One inch thick slabs of glass measuring 8 by 12 inches and called Dalles are broken with a carbide hammer or sawn with a water cooled diamond blade saw into shapes for designs. The edges of the glass are chipped, or faceted, so that light will be refracted through the facets.
After completing the cutting, the pieces of the glass design are placed in a mold. Special epoxy formulated for the technique is poured in to the gaps between the glass. When the epoxy hardens and cures, the finished piece can be hung by hooks embedded in the epoxy or framed in to a wall opening.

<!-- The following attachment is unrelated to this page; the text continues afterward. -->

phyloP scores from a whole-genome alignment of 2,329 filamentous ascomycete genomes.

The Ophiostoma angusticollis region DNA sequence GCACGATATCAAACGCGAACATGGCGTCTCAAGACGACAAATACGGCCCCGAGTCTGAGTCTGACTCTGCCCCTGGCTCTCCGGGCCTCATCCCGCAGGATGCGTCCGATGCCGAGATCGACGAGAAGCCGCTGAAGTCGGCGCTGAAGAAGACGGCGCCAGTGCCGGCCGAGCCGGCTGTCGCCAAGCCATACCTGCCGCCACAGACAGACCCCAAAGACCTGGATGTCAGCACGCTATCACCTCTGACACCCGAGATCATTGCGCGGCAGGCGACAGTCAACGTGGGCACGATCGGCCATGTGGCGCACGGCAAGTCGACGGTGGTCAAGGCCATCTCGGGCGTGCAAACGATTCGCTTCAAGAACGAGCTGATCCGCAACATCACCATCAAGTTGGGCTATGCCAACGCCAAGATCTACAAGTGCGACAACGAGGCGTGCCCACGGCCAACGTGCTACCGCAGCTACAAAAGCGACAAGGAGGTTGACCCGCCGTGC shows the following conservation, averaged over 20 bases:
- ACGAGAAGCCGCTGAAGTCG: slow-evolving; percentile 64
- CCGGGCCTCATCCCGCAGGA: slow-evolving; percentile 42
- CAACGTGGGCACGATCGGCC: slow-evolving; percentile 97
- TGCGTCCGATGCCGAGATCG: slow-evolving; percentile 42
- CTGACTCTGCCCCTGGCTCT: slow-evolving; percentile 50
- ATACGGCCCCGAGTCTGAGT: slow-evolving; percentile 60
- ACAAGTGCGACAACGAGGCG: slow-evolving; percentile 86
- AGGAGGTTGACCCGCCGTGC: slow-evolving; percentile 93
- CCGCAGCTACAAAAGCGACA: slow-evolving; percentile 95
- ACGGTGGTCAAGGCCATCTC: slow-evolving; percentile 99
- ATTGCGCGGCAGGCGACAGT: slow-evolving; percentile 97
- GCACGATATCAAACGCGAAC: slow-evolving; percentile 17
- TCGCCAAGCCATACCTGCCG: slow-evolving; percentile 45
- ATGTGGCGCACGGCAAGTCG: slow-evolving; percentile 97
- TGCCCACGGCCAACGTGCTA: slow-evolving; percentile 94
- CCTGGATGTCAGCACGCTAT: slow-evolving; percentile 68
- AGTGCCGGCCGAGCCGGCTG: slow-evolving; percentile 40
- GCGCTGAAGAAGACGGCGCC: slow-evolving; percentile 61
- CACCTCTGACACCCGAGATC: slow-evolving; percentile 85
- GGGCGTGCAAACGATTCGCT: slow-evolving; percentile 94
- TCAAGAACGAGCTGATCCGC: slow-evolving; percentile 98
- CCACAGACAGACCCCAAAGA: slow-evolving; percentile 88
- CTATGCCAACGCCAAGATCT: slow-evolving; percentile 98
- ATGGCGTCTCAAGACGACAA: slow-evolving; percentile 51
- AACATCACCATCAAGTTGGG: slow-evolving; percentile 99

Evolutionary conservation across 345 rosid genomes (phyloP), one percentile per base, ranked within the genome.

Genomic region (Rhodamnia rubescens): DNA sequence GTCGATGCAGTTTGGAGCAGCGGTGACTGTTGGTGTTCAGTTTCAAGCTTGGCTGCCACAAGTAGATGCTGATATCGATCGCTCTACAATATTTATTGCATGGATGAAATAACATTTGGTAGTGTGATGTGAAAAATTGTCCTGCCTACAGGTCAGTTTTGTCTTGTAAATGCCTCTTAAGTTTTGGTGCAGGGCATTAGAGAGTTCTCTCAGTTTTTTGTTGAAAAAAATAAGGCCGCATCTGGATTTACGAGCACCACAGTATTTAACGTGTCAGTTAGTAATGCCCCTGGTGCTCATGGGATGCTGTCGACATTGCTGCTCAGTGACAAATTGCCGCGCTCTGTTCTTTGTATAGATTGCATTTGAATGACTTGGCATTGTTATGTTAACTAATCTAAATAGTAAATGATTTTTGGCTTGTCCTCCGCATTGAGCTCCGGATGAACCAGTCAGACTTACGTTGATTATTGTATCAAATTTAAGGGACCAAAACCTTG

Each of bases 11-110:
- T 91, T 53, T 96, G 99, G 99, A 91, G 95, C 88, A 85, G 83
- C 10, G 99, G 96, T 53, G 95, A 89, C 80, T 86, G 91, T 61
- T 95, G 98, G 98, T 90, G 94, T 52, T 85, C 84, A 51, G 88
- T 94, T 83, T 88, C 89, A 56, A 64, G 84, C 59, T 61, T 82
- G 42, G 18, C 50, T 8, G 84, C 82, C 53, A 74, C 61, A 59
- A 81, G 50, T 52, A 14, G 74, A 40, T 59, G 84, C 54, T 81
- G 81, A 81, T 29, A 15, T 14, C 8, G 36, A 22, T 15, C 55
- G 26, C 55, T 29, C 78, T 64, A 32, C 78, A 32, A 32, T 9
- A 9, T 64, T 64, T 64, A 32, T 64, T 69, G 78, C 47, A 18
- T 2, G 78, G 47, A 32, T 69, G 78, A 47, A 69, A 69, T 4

Since the glass used in this technique is much thicker than standard glass (usually 1/8” ), the resulting colors are much richer and deeper by comparison. Dalle-de-verre glass is preferably displayed in strong and direct sunlight which allows the facets in the glass to sparkle.
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